Monday, May 19, 2008

Sunday Supplement: Called Home

Sir Richard Arcos writes: After a long and somewhat regrettable absence, necessitated in oart by the return of my eldest daughter from the grave, so to speak, I decided to visit a little church in the South somewhere. I forget exactly where. I visited this place in the company of said daughter, although she left her supero costume in the wore jeans and a leather jacket instead. She still got nasty looks, but that wasn't my point. Now, where was I... oh yes, the church.

There was a notice-board outside, of the sort that most churches have. This one included one of those funny statements that churches have been known to have, you know, the sort that says there are 'open and affriming'. This one said nothing of the kind:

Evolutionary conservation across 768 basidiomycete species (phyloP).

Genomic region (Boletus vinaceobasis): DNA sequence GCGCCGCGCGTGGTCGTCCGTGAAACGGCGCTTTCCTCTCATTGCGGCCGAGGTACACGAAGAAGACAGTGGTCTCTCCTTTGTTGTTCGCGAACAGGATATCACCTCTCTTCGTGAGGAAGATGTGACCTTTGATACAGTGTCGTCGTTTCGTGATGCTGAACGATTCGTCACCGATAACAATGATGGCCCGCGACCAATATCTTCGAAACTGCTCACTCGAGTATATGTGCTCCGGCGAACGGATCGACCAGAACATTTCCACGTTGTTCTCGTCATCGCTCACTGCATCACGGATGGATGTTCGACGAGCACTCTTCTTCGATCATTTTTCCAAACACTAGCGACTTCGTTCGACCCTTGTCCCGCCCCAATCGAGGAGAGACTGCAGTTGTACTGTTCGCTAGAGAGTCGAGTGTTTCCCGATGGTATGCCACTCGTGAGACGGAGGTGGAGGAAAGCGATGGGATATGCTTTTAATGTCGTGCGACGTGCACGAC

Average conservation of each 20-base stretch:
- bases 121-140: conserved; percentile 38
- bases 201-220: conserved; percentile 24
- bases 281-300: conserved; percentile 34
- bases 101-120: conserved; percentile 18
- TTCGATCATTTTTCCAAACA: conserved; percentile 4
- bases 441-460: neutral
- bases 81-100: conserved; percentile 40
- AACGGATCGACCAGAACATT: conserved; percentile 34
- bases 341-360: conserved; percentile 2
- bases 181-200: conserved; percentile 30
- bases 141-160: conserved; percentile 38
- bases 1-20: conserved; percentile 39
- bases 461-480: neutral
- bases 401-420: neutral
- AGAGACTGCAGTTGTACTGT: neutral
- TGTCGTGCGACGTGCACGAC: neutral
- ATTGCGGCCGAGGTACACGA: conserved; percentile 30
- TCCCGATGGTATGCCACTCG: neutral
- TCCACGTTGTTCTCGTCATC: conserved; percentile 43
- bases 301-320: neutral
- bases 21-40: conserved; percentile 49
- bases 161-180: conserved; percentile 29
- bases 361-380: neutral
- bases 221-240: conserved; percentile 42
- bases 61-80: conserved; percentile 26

We are an exclusive and aloof church. We only
welcome the sort of people we like, and that
varies on a day to day basis, so if you get the
cold shoulder, please don't bother coming back.
Sparrowhawk made a face at this, and tried to give the steward a piece of her mind. That caused even more friction, as the dear thing has an American accent, on account of her having been born and brought up there. Apparently they don't like Americans. In fact, if you're not English and middle class, you might as well not attend, as they tend to move when they find out. As we discovered. Still, this was journalism, so we stayed. And Sparrowhawk stopped someone from moving by putting them in an arm-lock.
We sung a few hymns, all written by Victorian English middle-class writers. Most of them were so forgettable that I can't remember them. But Sparrowhawk says that's partially creeping senility. She may even be right. The sermon was a fifteen minute discourse on the virtues of being middle class and British, while the whole service ended with the singing of 'The English are best' at top volume.
I would have talked to some people over coffee at the end of the service, only Sparrowhawk knocked someone out when they made a remark about her clothes. I'm going to have to have words with the lassie.

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